Is there one common key for all users or does the malware generate new keys for every user and sends either the symmetric key or the private key back to the author?

  14. MowGreen

    All money transfers will be made transparent and that includes ‘crimecoin’, excuse me, bitcoin.

  15. Bob Stromberg

    I spent some time in frustration trying to determine if my Windows 8.1 system, on which Microsoft’s “check for updates” showed now new updates, was infected.

    Why did I keep looking? Because the reports mention “Windows 8,” not “Windows 8.0.”

    I take “Windows 8” to mean either “Windows 8.0” or “Windows 8.0 and 8.1.”

    I sure wish that Microsoft, and other reports, would make this clear.

    In the end I went into “Programs and Features” and disabled SMB Version 1.

    I *think* my Windows 8.1 system is no longer subject to this particular form of ransomware.

      1. Bob Stromberg

        Thanks for the link. I had already read it when I posted my complaint.

        I don’t think the info at the link is at all clear:

        — The table has 4 rows for Windows 8.1

        — OK, I have a 64-bit system. That narrows it down to two rows.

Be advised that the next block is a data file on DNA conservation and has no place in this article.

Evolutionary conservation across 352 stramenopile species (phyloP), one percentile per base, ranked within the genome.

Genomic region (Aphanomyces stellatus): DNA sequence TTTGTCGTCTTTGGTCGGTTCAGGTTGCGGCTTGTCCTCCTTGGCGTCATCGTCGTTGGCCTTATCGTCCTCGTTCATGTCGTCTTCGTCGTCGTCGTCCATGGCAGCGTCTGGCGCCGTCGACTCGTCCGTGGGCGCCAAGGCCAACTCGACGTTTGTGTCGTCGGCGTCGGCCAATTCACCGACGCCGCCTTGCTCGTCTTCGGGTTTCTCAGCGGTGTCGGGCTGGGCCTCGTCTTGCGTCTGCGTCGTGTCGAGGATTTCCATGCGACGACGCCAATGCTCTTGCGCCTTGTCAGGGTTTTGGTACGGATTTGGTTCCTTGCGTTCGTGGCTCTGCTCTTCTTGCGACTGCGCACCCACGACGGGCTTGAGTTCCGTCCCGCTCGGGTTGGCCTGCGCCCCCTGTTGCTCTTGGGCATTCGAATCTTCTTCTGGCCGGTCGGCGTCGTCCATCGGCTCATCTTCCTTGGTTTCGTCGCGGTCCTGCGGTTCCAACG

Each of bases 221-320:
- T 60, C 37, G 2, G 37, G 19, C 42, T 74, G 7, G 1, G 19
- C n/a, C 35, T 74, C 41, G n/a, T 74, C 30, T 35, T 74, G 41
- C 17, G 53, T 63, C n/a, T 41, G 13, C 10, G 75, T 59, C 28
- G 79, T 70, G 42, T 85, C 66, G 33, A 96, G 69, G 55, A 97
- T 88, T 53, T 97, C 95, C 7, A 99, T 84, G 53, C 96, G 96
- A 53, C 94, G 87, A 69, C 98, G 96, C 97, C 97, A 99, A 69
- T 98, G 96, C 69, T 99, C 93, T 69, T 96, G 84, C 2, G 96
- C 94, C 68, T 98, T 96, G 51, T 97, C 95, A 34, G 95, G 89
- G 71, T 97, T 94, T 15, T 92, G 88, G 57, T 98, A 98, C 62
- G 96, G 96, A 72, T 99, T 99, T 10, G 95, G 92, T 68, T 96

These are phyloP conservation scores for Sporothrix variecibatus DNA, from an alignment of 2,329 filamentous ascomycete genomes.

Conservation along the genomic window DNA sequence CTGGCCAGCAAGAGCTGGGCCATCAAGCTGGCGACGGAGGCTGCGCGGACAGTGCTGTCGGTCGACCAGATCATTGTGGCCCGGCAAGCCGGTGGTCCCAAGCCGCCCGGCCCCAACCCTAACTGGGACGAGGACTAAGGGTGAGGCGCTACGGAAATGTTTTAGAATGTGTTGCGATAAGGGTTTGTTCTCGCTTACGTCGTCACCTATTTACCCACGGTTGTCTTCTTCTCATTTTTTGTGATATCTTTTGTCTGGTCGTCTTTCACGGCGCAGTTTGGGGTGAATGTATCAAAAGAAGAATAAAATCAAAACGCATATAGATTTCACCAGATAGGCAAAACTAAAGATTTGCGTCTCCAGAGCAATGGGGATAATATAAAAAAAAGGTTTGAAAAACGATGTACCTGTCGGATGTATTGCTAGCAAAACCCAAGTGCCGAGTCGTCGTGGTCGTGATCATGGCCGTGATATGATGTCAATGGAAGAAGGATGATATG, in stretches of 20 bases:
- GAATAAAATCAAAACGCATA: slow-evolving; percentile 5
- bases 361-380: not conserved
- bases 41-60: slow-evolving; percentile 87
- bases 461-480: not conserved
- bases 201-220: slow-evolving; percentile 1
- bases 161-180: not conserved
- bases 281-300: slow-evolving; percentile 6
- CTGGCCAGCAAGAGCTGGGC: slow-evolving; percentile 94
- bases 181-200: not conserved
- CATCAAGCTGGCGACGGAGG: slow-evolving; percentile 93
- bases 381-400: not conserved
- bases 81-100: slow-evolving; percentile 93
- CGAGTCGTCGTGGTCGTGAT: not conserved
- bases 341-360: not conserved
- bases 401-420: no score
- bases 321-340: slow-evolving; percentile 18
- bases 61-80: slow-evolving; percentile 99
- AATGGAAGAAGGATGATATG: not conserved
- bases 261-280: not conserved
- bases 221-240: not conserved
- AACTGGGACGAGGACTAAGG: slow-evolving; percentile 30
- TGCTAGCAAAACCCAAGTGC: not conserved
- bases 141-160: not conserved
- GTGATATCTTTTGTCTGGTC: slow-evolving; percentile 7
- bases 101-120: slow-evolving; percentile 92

— The first 64-bit row (“Windows 8.1 for x64-based Systems
        (4012213) Security Only[1]”) looks like a hit. OK, what do I do? Reading across, I get to the 7th column and it says “None.” Huh? This column’s heading says “Updates Replaced.” Wait, what?

        I’ve gotten nowhere.

        This kind of information should be in “plain technical English.” Something like:

        “On your Windows 8.1 computer, do ABC to check that the required update is installed. In addition, if your computer communicates with other computers on a network (other than the Internet), for example, if you use Windows Homegroup or otherwise stream content to or from this computer, then do XYZ.”

        These are instructions that ordinary home users who read attentively and can click (or right-click) on icons, and reboot the computer as needed, can do. O’ course, the “ABC” and “XYZ” in the above sample paragraph need to be ready to understand without abstruse terminology or missing steps.

        Just my 2¢.

  16. patti

    Windows is *obviously* not going to get significantly less vulnerable in the foreseeable future. It’s totally a gamble to stick with that OS.

  17. Mahhn

    I’ll bet there was a Shodan report pulled just before this started by the perpetrators to compile the main list of targets. (systems accepting incoming :443 request)

    1. Ron G